The sign notes the latitude of the Cape: 34° 21' 25" South.
This is almost exactly the same latitude South of the Equator
as Los Angeles is North.
On the return from the Cape our tour visited the Penguin Colony.
"Sure", I said, "I'll look at some penguins." What I didn't think
about was the fact that it was 27°C (about 81°F) and
it was still a week until the beginning of summer.
No snow, no ice, but Penguins? Well, yeah.
No, there's no snow or ice in this picture. What's under the
penguins is sand, and what's on the rocks is, well, you know.
George's friends and family.
"What's a nice penguin like you doing . . ."
Penguins are monogamous for life. There's a joke here about
gay marriage, but I can't quite figure it out.
Cape Town to Johannesburg by Overnight Train
When planning this trip, I learned that South Africa is pretty famous for
its luxury trains.
The top of the line is the legendary Blue Train, often described as
a moving 5-star hotel, and compared with the Orient Express.
The price tag matches its reputation. I opted for the Premier Classe,
a very affordable (US$265 one way) and still very elegant trip.
First, the Cape Towners little joke.
On the open-top sightseeing bus around town, just as we were
rounding the bend toward the Mouille Point lighthouse, the guide
told us we were about to see the legendary Blue Train.
The route taken by the Premier Classe (and virtually all trains
between Cape Town and Johannesburg) is the century-old railway
that ultimately extended all the way from Cape Town to Cairo.
(Below you'll see a picture of the famous Victoria Falls bridge
between Zimbabwe [formerly Southern Rhodesia] and Zambia [formerly
Northern Rhodesia] which is also part of this railway route,
beyond Johannesburg, of course.)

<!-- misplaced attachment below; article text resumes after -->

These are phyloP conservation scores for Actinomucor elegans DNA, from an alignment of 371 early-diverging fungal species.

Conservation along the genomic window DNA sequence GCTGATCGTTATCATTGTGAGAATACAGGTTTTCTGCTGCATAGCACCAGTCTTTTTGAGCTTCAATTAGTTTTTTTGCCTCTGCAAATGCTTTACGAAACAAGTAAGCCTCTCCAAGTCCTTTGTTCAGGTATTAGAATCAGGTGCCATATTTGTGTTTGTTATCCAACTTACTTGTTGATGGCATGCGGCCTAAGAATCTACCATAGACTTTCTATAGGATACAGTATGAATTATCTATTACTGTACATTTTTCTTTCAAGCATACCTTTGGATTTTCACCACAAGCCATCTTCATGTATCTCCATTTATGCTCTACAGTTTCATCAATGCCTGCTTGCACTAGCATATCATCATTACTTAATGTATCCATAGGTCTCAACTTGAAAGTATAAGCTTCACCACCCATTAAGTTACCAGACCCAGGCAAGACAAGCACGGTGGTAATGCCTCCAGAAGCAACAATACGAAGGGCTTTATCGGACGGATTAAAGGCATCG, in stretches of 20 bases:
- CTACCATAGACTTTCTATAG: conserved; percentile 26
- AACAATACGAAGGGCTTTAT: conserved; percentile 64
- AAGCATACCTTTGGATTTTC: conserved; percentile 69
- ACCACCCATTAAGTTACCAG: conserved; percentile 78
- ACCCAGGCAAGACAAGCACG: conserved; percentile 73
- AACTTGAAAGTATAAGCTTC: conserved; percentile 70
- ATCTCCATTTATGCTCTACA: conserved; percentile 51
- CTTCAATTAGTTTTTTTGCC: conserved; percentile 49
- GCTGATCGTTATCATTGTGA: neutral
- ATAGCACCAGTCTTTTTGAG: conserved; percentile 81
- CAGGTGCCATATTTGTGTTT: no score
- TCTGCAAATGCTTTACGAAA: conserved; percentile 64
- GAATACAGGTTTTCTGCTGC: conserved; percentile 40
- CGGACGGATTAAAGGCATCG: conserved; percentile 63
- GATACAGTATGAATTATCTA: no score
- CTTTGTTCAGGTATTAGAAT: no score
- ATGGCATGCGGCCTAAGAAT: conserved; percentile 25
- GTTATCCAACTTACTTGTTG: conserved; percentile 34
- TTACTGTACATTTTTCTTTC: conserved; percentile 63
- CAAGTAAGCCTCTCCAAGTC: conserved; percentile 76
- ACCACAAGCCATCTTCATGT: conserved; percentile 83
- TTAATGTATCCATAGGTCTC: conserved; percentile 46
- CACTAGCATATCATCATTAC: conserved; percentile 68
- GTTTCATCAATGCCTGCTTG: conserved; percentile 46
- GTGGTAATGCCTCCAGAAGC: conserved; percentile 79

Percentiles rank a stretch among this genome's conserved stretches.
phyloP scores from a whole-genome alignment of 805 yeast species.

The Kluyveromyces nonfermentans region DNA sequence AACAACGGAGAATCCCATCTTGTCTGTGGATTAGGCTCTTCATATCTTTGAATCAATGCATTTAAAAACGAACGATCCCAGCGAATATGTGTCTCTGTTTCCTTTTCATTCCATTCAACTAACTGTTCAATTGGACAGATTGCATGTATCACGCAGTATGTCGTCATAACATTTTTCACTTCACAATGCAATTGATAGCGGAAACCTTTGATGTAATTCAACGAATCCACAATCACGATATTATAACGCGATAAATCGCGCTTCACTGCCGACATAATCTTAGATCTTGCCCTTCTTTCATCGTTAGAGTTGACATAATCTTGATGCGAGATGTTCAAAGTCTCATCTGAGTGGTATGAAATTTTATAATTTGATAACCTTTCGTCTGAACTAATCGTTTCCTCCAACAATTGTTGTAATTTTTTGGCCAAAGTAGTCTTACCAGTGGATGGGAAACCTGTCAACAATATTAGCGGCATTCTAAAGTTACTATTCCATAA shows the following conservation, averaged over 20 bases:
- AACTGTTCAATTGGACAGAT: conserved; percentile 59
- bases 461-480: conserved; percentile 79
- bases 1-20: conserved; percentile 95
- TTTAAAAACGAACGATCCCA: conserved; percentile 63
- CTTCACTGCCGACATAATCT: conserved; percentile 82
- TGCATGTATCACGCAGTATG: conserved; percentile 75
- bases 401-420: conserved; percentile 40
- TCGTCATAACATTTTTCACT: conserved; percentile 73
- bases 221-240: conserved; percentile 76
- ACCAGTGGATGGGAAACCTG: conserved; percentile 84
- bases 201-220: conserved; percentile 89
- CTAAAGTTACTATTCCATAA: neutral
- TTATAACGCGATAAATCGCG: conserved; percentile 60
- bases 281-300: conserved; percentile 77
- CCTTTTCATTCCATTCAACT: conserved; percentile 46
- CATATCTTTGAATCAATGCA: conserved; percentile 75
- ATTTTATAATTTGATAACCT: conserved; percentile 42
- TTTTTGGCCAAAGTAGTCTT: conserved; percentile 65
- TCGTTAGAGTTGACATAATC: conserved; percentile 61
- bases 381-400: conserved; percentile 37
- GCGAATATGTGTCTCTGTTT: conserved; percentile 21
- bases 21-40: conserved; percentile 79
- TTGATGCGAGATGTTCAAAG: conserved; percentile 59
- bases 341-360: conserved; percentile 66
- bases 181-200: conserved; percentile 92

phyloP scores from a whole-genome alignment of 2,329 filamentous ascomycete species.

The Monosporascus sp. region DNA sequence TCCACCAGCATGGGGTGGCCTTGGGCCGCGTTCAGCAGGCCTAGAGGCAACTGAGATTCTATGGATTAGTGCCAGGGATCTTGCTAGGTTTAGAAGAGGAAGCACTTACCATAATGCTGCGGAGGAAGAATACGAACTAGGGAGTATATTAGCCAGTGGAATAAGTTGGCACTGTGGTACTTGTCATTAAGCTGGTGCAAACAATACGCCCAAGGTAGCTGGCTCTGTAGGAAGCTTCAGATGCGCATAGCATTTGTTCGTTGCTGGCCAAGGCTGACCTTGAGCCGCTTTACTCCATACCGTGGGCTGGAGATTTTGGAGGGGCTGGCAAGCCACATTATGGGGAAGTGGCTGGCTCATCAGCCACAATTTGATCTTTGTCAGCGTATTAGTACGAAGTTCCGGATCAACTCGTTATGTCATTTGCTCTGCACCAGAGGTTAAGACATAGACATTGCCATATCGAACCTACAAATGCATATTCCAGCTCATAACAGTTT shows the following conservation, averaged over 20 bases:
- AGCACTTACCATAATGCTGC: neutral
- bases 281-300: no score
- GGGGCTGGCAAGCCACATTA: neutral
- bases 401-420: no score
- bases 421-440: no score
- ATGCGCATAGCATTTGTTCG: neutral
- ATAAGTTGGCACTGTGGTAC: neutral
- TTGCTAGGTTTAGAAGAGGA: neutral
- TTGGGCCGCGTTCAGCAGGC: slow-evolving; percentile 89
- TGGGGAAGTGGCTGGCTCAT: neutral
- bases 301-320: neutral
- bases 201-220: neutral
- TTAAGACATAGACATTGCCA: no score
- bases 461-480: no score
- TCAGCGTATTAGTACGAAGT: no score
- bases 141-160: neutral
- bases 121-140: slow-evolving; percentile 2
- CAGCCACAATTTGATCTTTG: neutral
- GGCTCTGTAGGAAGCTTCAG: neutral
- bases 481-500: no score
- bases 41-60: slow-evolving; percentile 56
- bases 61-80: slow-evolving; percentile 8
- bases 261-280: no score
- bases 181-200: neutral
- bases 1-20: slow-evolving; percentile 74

It wasn't the Blue Train, as you can see. Someone made the
comment that it was halfway between a (regular) black train
and the Blue Train. OK.
The details were impressive. This was the head rest found on each seat.
Compartments were comfortable. This was mine.
Bar (seen in the background of the previous picture).
Dining table. In the middle of the window, you can barely see a
tiny "Premier Classe" logo. The next picture shows it close up.
Again, the details were impressive.
Talk about important details. This was one of those older trains,
like we used to ride on the East Coast in the early 1970s, where
the drains empty directly onto the tracks.
The train made one stop where the passengers could get out and
go for a walk.
This is Beaufort West (not BEA RT WES, as the sign says).
The middle of Nowhere.
Two-Thirds of the way through Nowhere.
Victoria Falls -- 18-19 December
After a night in Johannesburg (actually, the suburb of Sandton),
the time comes to visit Victoria Falls, the centrepiece of the trip
On the way to the airport, I saw a very funny thing, but have no
picture to prove it. (The camera was in the trunk of the rental car.)
There was a guy "working" the cars at an
intersection stop signal, wearing a sign that said, "Jokes 4 Change".